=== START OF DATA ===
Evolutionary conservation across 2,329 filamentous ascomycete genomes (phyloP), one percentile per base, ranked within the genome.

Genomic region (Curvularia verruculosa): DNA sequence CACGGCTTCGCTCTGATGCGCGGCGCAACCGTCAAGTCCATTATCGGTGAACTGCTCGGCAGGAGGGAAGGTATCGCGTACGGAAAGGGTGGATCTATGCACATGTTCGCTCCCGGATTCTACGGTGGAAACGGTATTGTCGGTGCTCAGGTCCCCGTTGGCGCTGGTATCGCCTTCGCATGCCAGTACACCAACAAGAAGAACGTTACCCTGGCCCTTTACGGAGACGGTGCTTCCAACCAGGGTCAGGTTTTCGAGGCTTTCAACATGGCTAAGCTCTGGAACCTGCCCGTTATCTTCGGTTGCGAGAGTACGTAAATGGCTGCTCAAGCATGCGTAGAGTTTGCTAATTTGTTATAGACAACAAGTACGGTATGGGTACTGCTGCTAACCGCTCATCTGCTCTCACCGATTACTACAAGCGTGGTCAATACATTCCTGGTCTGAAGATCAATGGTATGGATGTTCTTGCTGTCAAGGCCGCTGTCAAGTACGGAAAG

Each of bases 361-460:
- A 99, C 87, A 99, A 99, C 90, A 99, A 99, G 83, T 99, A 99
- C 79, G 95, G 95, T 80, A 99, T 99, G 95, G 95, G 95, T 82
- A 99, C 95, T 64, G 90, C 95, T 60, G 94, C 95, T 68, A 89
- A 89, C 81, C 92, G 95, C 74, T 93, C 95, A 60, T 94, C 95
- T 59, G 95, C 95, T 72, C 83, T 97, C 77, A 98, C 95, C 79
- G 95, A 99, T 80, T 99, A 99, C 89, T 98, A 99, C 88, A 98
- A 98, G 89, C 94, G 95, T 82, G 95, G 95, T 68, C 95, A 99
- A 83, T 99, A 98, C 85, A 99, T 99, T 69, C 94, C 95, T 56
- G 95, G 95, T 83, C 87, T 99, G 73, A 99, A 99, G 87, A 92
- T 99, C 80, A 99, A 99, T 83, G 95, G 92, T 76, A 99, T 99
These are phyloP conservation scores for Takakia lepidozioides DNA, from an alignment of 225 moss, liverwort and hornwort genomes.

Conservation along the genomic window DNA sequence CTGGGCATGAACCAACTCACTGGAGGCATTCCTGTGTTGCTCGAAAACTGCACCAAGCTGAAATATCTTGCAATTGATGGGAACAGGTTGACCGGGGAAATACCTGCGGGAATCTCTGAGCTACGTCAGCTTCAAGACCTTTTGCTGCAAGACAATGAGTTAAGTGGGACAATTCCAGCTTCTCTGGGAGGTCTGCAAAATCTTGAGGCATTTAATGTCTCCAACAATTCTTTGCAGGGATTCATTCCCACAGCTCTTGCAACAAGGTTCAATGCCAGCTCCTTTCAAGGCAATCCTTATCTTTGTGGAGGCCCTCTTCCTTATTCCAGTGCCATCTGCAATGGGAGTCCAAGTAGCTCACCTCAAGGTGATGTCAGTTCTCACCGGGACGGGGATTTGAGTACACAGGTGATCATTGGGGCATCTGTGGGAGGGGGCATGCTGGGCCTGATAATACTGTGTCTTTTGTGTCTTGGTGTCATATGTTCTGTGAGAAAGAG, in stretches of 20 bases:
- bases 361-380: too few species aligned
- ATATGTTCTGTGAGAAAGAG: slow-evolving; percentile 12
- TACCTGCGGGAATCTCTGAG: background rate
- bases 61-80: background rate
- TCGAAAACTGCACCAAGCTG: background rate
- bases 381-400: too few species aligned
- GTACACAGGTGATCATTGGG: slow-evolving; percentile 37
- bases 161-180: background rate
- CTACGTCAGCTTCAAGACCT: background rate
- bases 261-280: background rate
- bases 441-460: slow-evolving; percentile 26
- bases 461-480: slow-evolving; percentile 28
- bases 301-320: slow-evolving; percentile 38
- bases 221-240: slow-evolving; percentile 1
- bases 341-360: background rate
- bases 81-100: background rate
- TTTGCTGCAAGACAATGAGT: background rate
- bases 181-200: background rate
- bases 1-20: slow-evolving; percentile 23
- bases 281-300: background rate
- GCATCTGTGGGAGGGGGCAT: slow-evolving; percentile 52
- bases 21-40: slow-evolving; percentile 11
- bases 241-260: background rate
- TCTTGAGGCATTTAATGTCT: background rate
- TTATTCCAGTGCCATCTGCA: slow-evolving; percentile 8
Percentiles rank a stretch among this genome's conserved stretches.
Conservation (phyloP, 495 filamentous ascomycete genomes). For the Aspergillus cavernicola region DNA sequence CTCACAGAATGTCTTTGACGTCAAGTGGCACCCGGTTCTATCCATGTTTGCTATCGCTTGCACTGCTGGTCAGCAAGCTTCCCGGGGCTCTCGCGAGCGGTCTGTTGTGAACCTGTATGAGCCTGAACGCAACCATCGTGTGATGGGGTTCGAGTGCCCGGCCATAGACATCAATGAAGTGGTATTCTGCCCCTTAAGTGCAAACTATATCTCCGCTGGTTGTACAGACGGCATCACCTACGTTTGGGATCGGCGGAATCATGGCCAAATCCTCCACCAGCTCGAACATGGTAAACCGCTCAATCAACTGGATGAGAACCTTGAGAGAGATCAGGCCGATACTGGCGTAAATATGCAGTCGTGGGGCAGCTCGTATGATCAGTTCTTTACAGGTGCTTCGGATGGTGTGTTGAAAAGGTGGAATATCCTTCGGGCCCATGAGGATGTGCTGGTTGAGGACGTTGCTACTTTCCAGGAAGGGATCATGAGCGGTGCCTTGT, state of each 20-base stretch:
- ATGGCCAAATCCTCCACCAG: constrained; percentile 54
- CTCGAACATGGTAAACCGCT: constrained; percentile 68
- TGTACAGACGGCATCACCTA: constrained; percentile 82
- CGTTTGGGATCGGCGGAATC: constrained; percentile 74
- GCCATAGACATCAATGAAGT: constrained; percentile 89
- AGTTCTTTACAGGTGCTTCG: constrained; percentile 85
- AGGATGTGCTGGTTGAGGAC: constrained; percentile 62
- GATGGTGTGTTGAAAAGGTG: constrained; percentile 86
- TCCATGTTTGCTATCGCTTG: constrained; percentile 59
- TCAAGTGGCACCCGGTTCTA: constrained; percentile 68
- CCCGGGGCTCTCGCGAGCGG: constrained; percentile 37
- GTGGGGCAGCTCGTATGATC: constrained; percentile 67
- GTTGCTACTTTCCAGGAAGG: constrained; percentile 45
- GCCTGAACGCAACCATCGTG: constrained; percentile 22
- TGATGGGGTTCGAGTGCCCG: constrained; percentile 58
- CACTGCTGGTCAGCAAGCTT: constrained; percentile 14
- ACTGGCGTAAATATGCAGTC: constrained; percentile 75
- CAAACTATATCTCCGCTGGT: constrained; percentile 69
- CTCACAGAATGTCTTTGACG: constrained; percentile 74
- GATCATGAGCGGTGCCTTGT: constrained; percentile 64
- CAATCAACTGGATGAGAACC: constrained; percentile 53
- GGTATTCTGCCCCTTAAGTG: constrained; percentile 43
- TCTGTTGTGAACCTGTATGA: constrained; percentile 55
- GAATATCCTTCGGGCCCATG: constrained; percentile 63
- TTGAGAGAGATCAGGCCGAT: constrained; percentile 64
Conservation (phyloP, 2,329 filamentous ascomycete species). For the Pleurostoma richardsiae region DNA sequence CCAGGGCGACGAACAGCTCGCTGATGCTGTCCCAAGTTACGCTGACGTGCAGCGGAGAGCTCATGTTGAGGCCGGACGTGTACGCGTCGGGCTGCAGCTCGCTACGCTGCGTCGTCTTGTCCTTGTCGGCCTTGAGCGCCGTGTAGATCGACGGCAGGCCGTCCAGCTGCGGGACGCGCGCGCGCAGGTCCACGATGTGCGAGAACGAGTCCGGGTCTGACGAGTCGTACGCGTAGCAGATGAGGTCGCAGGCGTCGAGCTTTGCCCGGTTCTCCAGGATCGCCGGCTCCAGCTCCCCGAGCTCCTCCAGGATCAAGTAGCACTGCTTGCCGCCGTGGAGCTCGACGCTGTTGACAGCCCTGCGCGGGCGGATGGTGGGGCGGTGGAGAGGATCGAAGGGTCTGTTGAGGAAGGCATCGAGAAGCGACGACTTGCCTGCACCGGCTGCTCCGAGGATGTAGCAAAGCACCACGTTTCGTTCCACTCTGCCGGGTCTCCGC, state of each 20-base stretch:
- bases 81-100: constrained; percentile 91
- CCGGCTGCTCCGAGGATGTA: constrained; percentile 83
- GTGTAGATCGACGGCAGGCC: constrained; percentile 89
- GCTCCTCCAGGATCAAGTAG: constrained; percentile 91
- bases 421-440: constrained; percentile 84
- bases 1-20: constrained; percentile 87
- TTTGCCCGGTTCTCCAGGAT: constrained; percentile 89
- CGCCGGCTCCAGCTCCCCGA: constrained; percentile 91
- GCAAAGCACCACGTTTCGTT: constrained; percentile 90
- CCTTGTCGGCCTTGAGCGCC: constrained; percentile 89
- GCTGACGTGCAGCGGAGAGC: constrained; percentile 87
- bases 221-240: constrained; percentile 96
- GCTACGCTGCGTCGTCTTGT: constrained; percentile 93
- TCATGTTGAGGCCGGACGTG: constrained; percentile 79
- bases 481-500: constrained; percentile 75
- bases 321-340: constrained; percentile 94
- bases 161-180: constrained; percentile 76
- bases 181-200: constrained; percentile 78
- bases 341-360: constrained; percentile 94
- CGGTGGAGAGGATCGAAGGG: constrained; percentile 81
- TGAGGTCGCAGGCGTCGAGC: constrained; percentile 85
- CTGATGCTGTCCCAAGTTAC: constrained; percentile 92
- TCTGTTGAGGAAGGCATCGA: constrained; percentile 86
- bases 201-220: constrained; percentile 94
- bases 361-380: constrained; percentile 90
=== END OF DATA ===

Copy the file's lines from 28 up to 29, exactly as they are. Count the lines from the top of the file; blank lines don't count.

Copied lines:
- bases 301-320: slow-evolving; percentile 38
- bases 221-240: slow-evolving; percentile 1